- Senate Committee Does Not Take Votes on LNG Amendments. On March 12, Senator John Barrasso (R-WY) filed two amendments to the economic assistance package to Ukraine considered by the Senate Foreign Relations Committee to promote the U.S. exportation of liquefied natural gas (LNG). Senator Barrasso’s first amendment would allow the United States to export liquefied natural gas (LNG) to Ukraine and members of the North Atlantic Treaty Organization (NATO). The second amendment would allow the United States to export LNG to members of the World Trade Organization. Senate Foreign Relations Committee Chairman Menendez (D-NJ) ruled the amendments were outside of the Committee’s jurisdiction and did not permit the Committee to consider the amendments. Senator Barrasso pledged to offer his amendments to the bill again when the package is considered in the Senate. Additional information is available at http://www.barrasso.senate.gov/public/index.cfm?FuseAction=PressOffice.PressReleases&ContentRecord_id=3054da64-06a3-e9eb-9b6f-ba5347cf0c61.
- Senate Committee Holds Hearing on Keystone XL. On March 13, the Senate Foreign Relations Committee held a hearing entitled “Keystone XL and the National Interest Determination.” Witnesses included Karen Alderman Harbert, President and CEO Institute for 21st Century Energy; Michael Brune, Executive Director of the Sierra Club; and, General, USMC, (Ret.) James L. Jones, President of the Jones Group International. Senators and witnesses reviewed many of the arguments for and against proceeding with the development of the Keystone XL Pipeline. This debate included concerns over various costs associated with building the pipeline. A webcast of the hearing, full list of witnesses and written testimony are available at http://www.foreign.senate.gov/hearings/_keystone-xl-and-the-national-interest-determination.
- House Democrats Send Letter Opposing KXL. On March 14, Congresswoman Jan Schakowsky (D-IL) was joined by 26 House Democrats in sending a letter to Secretary of State John Kerry. The letter urges Secretary Kerry to reject the Keystone XL Pipeline Presidential Permit Application. Citing the U.S. pledge under the 2009 Copenhagen Accord to help avoid an increase of global temperatures above 2 degrees Celsius, the letter states that “green lighting Keystone XL will put us on an environmentally unsustainable path of tar sands development.” The letter is available at http://schakowsky.house.gov/press-releases/schakowsky-quigley-and-holt-urge-secretary-kerry-to-oppose-harmful-keystone-xl-pipeline/.
- D.C. Circuit Upholds EPA New Source Performance Standards for Power Plants. The U.S. Court of Appeals for the District of Columbia Circuit (D.C. Circuit) upheld EPA’s New Source Performance Standards (NSPS) for power plant particulate emissions after finding that the petitioners’ claims were premature. Utility Air Regulatory Group v. EPA, No. 12-1166. In February 2012, EPA developed performance standards for new coal- and oil-fired power plants by setting more stringent emissions limits for particulate matter, sulfur dioxide, and nitrogen oxides. In the same rulemaking, EPA also issued more stringent mercury and air toxics standards. Collectively, the rulemaking is known as the Mercury and Air Toxics Standards (MATS). The court’s March 11 decision did not address the separate challenge to the mercury and air toxics standards— that decision is expected shortly. As related to the NSPS, the court rejected the petitioners’ arguments that it found were raised for the first time in a petition for reconsideration to the agency. According to the court, “[o]bjections raised for the first time in a petition for reconsideration must await EPA’s action on that petition.” Petitioners’ other arguments were rejected by the court after it found that EPA’s actions were reasonable.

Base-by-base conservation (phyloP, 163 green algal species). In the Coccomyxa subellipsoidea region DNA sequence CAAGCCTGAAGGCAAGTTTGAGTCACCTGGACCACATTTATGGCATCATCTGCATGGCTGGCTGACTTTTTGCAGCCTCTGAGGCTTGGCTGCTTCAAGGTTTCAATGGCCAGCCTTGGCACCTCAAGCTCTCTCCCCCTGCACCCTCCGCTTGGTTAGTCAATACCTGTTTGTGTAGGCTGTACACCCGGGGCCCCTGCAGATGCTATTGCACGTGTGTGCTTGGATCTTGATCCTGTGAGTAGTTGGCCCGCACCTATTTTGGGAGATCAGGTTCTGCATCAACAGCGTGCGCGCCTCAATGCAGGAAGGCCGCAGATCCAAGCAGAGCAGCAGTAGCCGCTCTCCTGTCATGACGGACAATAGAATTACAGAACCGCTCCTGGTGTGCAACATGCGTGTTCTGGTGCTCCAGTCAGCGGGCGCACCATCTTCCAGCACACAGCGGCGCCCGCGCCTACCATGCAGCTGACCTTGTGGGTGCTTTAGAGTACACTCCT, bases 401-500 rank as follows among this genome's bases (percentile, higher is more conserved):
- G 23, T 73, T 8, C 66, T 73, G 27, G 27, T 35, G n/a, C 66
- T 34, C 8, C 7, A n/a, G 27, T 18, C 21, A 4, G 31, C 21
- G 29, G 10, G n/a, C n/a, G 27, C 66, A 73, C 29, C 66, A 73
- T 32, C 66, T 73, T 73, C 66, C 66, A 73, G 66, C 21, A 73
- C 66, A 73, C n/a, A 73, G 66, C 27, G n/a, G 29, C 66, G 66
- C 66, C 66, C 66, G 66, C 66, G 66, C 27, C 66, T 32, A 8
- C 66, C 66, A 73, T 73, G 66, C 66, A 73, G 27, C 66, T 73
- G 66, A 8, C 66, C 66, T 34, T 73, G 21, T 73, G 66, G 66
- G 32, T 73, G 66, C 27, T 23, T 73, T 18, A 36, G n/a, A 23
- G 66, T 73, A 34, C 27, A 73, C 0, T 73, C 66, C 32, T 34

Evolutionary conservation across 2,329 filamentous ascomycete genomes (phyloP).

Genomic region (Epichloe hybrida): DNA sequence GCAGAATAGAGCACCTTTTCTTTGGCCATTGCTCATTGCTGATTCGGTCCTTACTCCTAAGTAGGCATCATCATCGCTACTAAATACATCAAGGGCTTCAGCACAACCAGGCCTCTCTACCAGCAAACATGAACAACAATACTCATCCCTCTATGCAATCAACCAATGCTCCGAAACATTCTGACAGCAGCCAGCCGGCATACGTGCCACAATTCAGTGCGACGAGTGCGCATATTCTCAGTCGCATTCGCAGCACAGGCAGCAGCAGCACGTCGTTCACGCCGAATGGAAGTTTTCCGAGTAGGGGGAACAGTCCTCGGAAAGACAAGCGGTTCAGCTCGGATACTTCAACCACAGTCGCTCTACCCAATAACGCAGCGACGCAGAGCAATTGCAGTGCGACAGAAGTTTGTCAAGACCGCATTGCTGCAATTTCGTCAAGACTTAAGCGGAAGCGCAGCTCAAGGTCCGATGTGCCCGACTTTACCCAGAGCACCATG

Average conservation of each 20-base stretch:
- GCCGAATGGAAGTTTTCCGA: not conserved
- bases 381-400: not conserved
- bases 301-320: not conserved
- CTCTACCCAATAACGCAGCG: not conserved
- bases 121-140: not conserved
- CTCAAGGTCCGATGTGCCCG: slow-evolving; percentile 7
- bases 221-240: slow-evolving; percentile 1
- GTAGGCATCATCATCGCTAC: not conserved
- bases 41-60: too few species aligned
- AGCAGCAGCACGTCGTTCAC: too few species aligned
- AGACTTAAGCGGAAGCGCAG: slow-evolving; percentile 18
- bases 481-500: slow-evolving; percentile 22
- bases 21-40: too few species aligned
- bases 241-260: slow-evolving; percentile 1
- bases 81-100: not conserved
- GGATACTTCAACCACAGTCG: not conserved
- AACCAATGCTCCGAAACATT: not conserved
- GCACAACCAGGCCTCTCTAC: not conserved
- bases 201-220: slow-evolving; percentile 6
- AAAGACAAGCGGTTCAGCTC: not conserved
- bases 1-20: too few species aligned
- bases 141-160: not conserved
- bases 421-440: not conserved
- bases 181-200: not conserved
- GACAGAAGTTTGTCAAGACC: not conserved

- EPA Requests “Voluntary Remand” of Several Rules in Light of Recent Case. EPA is seeking a voluntary remand of its 2011 standards for industrial, commercial, and institutional boilers and process heaters— as well as some of the rules proposed when it reconsidered the regulations last year. United States Sugar Corporation v. EPA, No. 11-108. EPA is also seeking a voluntary remand of part of its utility maximum achievable control technology (MACT) air toxics rule for new sources. Chesapeake Bay Foundation Inc. et al. v. EPA, No. 13-1200. The agency is seeking the voluntary remands from the D.C. Circuit in light of that court’s recent ruling in National Association of Clean Water Agencies (NACWA) v. EPA, No. 11-1131. In the NACWA case, the court remanded EPA’s sewage sludge incinerator air rule after finding that the upper prediction limit (UPL) statistical method used by the agency needed better explanation as to how it complies with the Clean Air Act (CAA) requirements. Since EPA used the UPL in both the boilers and MACT air toxics rules it has asked the court to allow the agency a new opportunity to analyze and defend the UPL method.
- Power Company Seeks Supreme Court Review of CAA Preemption Issue. GenOn Power Midwest filed a petition with the U.S. Supreme Court, asking it to review a U.S. Court of Appeals for the Third Circuit (Third Circuit) decision, which found that the CAA does not displace trespass, nuisance, and negligence claims brought under state common law against the power plant. GenOn Power Midwest L.P. v. Bell, No. 13-1013. In April 2012, property owners brought a class action on behalf of over 1,500 neighbors against GenOn, alleging that emissions from its coal-fired Cheswick Generating Station are polluting the air and damaging their properties. The Third Circuit determined that the property owners could bring their claims against the power company. GenOn’s petition asks the Court to consider whether the CAA preempts the property owners’ state law nuisance claims with respect to air emissions in light of the Court’s decision and related reasoning in American Electric Power Co. v. Connecticut, 131 S. Ct. 2527 (2011). In that case, the Court held that the CAA displaces nuisance suits brought under federal common law, but did not directly address whether the CAA also displaces state common law claims. GenOn asserts that the reasoning in American Electric Power applies with equal force to state common law claims. The petition states that there is no dispute that the Cheswick Generating Station is in compliance with its CAA Title V permit.